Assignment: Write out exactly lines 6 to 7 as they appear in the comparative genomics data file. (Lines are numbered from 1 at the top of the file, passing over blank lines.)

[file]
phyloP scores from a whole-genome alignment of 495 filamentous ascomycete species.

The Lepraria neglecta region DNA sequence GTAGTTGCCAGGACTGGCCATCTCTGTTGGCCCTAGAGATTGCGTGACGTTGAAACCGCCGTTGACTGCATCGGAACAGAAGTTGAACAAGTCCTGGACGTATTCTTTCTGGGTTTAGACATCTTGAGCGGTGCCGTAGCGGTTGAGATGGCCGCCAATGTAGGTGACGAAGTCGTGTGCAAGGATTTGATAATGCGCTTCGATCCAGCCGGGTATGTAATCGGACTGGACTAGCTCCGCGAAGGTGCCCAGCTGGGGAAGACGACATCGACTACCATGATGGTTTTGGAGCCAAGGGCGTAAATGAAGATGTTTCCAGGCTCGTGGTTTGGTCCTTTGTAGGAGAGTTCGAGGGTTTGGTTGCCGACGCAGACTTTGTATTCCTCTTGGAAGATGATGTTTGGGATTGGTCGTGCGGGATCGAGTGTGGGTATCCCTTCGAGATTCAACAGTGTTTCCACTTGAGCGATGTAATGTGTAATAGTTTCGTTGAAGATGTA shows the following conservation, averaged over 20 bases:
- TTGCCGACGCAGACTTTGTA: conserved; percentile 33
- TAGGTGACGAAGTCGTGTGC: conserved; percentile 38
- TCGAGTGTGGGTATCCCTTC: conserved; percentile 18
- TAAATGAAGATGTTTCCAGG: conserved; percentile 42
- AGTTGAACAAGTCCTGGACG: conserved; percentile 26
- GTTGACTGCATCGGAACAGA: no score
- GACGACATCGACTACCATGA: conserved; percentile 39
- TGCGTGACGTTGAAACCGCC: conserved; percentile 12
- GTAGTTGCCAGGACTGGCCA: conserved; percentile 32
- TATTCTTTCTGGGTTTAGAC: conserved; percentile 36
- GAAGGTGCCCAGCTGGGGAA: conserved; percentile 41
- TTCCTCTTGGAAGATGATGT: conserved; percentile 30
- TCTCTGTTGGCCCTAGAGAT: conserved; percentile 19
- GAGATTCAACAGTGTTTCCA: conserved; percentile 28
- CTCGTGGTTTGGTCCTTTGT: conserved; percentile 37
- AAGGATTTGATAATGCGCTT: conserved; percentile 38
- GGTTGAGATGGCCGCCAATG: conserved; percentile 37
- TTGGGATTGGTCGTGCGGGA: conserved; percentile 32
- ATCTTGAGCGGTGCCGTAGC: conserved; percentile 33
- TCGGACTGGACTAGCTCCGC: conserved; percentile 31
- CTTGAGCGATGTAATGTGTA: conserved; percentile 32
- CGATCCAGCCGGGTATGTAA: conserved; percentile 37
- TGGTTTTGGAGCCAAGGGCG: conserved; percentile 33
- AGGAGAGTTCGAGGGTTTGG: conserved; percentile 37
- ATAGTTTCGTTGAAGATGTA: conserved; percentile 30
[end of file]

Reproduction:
- TAAATGAAGATGTTTCCAGG: conserved; percentile 42
- AGTTGAACAAGTCCTGGACG: conserved; percentile 26